Writing Custom Exceptions

   


The .NET Framework's built-in exception classes will accommodate most abnormal conditions you encounter. However, when you need additional capabilities, you can write your own custom-made exception classes by using System.ApplicationException as a base class.

Lines 3 26 of Listing 19.7 illustrate this possibility by defining a new exception class called LogarithmicException.

Listing 19.7 CustomException.cs
01: using System; 02: 03: public class LogarithmicException : System.ApplicationException 04: { 05:     private uint errorNumber; 06: 07: 08:     public LogarithmicException() : base("Logarithmic exception") 09:     { 10:         errorNumber = 1000; 11:     } 12: 13: 14:     public LogarithmicException(string message, uint initErrorNumber) : base(message) 15:     { 16:         errorNumber = initErrorNumber; 17:     } 18: 19:     public uint ErrorNumber 20:     { 21:         get 22:         { 23:             return errorNumber; 24:         } 25:     } 26: } 27: 28: class MyMath 29: { 30:     public static double CalculateLog(double num) 31:     { 32:         try 33:         { 34:             if(num < 0.0) 35:             { 36:                 throw new LogarithmicException("Logarithm of a negative  number  graphics/ccc.gifcannot be calculated", 1001); 37:             } 38:             if(num == 0.0) 39:             { 40:                 throw new LogarithmicException("Logarithm of zero is  -infinity",  graphics/ccc.gif1002); 41:             } 42:             return Math.Log(num); 43:         } 44:         catch(LogarithmicException exObj) 45:         { 46:             Console.WriteLine("Message: " + exObj.Message); 47:             Console.WriteLine("Error number: " + exObj.ErrorNumber); 48:             throw new ArithmeticException("Invalid number for Logarithm   graphics/ccc.gifcalculation"); 49:         } 50:     } 51: } 52: 53: class Tester 54: { 55:     public static void Main() 56:     { 57:         try 58:         { 59:             double number; 60:             double result; 61: 62:             Console.Write("Calculate Log for the following number: "); 63:             number = Convert.ToDouble(Console.ReadLine()); 64:             result = MyMath.CalculateLog(number); 65:             Console.WriteLine("The result is: { 0} ", result); 66:         } 67:         catch(ArithmeticException exObj) 68:         { 69:             Console.WriteLine(exObj.Message); 70:         } 71:     } 72: } 

Sample output 1:

 Calculate Log for the following number: 10<enter> The result is: 2.30258509299405 

Sample output 2:

 Calculate Log for the following number: 0<enter> Message: Logarithm of zero is -infinity Error number: 1002 Invalid number for Logarithm calculation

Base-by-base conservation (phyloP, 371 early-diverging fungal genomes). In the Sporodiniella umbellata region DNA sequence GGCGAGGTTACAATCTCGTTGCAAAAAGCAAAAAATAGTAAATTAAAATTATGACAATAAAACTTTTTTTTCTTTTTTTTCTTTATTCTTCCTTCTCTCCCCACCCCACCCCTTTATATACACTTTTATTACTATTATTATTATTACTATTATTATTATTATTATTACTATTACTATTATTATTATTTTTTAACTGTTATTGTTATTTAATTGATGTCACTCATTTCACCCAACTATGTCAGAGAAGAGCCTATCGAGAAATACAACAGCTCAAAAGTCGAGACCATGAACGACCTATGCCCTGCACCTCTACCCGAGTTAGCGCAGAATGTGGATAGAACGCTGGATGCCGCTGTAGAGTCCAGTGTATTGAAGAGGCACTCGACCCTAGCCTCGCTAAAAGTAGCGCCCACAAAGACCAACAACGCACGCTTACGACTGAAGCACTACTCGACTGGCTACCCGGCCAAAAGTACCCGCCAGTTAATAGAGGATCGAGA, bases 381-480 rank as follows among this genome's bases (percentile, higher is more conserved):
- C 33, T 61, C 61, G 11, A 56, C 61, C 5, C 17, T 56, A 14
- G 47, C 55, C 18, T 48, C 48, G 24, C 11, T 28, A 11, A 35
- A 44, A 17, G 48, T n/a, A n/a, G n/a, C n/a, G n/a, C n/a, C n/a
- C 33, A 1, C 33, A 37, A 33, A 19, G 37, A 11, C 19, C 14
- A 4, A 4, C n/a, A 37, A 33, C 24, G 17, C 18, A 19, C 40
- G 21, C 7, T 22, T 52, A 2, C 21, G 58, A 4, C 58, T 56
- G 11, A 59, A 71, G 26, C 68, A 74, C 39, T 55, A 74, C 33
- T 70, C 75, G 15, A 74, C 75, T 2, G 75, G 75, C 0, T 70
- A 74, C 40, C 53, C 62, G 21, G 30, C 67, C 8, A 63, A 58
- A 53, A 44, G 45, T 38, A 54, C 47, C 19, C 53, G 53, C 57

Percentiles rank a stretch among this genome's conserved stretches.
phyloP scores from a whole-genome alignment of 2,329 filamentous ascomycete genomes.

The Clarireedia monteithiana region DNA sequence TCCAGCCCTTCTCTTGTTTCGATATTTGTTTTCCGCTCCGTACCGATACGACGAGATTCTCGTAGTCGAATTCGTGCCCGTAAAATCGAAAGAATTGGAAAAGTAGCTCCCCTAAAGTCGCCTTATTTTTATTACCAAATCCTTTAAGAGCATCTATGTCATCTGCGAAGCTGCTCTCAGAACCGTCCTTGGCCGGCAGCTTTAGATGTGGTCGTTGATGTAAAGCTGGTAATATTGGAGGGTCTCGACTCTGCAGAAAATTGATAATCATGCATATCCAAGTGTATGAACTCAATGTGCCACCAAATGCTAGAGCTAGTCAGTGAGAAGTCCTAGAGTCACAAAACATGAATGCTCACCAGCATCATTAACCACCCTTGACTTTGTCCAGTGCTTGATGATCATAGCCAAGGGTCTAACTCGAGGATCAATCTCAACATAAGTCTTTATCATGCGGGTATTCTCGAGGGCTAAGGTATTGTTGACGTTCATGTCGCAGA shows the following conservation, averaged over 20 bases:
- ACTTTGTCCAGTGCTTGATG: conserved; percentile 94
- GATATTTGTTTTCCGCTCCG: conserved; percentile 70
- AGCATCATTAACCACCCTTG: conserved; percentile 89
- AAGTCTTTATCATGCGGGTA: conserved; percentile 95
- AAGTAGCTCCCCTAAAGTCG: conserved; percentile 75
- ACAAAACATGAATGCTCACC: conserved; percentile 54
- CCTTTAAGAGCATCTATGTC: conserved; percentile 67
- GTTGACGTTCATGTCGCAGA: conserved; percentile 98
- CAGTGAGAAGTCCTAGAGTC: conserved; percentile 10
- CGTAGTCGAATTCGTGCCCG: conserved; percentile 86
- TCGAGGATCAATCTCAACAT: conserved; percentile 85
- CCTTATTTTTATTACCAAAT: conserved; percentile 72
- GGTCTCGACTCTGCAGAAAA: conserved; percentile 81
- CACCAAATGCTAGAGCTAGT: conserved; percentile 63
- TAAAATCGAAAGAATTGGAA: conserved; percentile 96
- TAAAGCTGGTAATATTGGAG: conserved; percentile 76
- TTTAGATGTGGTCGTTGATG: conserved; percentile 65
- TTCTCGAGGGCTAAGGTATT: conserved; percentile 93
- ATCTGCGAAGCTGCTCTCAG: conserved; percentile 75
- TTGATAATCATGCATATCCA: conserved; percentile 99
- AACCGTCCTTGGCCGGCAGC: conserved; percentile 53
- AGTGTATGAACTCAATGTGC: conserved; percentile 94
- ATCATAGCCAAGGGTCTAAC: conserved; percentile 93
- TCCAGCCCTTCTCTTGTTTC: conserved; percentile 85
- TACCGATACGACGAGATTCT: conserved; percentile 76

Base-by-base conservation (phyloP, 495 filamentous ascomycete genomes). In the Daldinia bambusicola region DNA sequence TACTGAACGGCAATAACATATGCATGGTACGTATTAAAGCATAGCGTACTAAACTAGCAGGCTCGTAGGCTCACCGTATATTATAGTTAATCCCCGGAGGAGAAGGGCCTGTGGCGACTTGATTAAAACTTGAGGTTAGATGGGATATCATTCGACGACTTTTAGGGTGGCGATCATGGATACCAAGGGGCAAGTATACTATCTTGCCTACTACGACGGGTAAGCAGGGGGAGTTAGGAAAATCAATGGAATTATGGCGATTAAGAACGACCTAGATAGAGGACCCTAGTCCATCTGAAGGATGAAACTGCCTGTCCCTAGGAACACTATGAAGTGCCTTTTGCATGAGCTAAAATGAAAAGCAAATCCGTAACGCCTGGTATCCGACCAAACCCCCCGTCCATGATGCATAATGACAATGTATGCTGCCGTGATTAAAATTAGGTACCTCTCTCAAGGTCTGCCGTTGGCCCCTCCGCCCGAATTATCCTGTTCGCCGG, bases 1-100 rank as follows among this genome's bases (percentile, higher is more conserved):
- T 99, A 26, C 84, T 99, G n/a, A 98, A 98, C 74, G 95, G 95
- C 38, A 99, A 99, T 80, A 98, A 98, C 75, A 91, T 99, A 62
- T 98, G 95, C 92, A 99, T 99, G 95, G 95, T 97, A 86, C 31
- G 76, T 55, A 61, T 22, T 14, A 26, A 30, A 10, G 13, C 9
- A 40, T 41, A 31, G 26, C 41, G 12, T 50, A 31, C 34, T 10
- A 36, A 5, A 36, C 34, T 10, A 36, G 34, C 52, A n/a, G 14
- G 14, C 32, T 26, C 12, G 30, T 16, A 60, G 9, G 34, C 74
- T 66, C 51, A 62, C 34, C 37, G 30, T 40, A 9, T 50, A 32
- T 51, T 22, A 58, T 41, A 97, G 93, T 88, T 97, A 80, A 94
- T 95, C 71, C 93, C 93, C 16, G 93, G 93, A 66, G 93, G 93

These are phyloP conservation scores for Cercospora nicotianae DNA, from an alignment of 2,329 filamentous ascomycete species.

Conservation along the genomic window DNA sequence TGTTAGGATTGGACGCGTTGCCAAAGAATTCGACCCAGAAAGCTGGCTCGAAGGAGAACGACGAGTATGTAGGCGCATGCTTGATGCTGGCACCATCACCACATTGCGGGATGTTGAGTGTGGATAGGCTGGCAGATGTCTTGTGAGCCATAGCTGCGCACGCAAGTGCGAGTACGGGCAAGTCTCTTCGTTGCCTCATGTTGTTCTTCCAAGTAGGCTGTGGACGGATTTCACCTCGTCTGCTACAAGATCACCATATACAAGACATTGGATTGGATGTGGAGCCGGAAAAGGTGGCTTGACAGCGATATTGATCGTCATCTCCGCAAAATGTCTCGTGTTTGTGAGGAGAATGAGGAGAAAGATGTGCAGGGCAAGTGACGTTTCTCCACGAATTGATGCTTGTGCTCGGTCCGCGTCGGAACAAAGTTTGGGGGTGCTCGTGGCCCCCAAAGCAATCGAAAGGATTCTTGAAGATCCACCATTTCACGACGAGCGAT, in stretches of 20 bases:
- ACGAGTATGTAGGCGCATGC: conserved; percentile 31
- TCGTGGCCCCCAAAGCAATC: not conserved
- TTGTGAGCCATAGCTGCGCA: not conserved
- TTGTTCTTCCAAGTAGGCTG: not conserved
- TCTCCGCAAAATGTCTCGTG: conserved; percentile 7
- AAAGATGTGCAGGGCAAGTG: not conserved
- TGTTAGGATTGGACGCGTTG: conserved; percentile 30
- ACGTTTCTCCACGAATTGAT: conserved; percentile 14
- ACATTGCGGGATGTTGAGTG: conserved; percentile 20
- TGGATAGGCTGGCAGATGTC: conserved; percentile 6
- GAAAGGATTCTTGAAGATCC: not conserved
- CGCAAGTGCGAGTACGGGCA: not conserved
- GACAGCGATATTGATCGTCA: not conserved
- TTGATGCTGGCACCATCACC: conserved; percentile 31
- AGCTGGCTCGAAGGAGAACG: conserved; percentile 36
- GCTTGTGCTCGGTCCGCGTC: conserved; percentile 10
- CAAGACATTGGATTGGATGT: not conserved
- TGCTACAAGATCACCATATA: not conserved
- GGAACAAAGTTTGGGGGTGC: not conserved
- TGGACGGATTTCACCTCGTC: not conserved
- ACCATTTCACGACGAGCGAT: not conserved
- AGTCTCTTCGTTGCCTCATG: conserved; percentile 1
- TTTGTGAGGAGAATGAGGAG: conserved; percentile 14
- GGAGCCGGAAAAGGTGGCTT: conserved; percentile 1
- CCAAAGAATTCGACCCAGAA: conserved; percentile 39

Sample output 3:

 Calculate Log for the following number: -5<enter> Message: Logarithm of a negative number cannot be calculated Error number: 1001 Invalid number for Logarithm calculation 

Suppose we have developed a number system for the different exceptions in our program, so that a unique number represents each exception. For example, divide by zero has number 1004, and passing a negative value to a logarithmic calculation has number 1001. Thus, apart from storing an exception message in an exception object, we also want to store an exception number. This latter functionality is not supported by any of the intrinsic exception classes, so we decide to derive our own exception class with this ability (called LogarithmicException) from the System.ApplicationException class as specified in line 3. The errorNumber instance variable in line 5 represents the exception number. The class has two constructors:

  • A default constructor in lines 8 11 automatically assigns 1000 to the errorNumber and, by calling the base class constructor, assigns "Logarithmic exception" to the built-in string message.

  • A two-parameter constructor in lines 14 17 passes the first string parameter to the base constructor, while the second uint parameter is assigned to errorNumber in line 16.

errorNumber can be accessed through the read-only property in lines 19 25.

New objects of LogarithmicException are created and thrown in lines 36 and 40, where we not only pass the usual string argument, but also a second argument of type uint, (1001 and 1002, respectively) which represents the error number.

The errorNumber is printed to the console in line 47 of the catch block by accessing the ErrorNumber property.

Notice that instead of rethrowing exObj (as in line 48 of Listing 19.6), line 48 in Listing 19.7 demonstrates our ability to create and throw a new exception object here (of class ArithmeticException) to be handled by the outer try-catch blocks in the Main method.


   


C# Primer Plus
C Primer Plus (5th Edition)
ISBN: 0672326965
EAN: 2147483647
Year: 2000
Pages: 286
Authors: Stephen Prata

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